The Genius system is based on science and research, which are two of my favorite things. One of the biggest endo problems for the general practitioner is the use of rotary files. While there are certainly clinical situations where rotary does an excellent job, there are also plenty of areas where it would not make an excellent first choice. Also, there is the absolutely warranted concern over file separation with a file rotating 360 degrees.
The amazing advantage of Genius is that it is a combination system of reciprocating and rotary, in that order. However, unlike other systems, reciprocating is the heart of Genius. This has two serious clinical benefits:
1. Utilizing reciprocating greatly reduces the incidence of file fracture. It is much more difficult (though not impossible) to break a file that is oscillating than to break a file that is rotating.
2. Most root canals are not perfectly round. Because of this, in many canals there are small ribbons or other anatomical differences that perfectly round instrumentation can miss. Utilizing reciprocation and a brushing motion against all sides of the canal can provide for better cleansing while also decreasing the incidence of fracture.
The perfect example of the benefits would be an upper second premolar. It is usually a single canal with a figure-eight or elongated ribbon shape. Instrumentation utilizing rotary with a large taper can create a very round preparation in the middle but leave the buccal and lingual surfaces basically uninstrumented.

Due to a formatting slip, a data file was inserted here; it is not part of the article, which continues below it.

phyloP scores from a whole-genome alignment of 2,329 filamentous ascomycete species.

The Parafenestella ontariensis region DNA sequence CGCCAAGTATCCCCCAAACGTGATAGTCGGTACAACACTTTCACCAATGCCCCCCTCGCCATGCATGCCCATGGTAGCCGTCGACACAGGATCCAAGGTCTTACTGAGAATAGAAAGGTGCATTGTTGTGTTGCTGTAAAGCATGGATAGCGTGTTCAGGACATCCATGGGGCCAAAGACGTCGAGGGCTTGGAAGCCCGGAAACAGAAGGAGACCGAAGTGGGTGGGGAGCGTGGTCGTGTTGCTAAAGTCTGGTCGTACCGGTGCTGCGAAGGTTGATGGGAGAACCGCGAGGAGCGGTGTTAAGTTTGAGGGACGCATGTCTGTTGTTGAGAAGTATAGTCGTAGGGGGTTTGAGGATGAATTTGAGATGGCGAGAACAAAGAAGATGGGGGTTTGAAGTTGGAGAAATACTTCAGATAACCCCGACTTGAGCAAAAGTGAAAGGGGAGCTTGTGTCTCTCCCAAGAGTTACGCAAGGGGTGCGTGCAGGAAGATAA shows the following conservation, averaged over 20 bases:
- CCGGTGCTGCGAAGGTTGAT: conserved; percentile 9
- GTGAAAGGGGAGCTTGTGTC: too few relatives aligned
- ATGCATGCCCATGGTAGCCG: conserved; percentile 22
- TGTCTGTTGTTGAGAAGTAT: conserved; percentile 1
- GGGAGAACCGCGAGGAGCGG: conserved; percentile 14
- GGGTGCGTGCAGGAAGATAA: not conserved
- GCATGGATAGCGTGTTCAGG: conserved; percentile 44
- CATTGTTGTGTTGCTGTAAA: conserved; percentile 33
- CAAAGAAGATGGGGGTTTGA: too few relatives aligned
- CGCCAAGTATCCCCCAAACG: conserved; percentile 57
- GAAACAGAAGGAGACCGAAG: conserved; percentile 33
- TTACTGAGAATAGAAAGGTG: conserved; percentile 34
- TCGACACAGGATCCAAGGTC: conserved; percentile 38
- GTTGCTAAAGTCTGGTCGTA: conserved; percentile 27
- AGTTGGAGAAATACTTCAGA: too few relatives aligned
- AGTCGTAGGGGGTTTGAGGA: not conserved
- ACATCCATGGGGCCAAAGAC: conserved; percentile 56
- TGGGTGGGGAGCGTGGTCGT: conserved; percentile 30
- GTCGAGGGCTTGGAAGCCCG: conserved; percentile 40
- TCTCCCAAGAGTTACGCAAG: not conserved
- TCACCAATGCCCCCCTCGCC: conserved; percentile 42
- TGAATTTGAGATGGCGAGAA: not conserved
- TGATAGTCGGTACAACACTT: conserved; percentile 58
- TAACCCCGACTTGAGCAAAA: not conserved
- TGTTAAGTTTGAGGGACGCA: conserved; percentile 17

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A Genius concept
This system utilizes an S-shaped file with two cutting surfaces (as opposed to the usual three with rotary) and a taper of .04, which is a smaller taper than utilized with most rotary systems. This results in less binding of the files as instrumentation is performed, better cleansing since the files can better reach all the anatomical nooks and crannies, and removal of less tooth structure since an .04 taper is the goal for final instrumentation.
The clinical technique is as follows:
• Preoperative radiograph
• Glide path to ISO size 10-15 (this can be done either via hand or engine driven files)
• Genius Orifice Opener (.08 taper 18 mm length) taken to about halfway down the canal with rotary
• Genius red (25 with .04 taper) to working length with reciprocating
• Final file size to working length with reciprocating (.04 taper, tip size varies with case 30-50)
• Final file size to working length with rotary.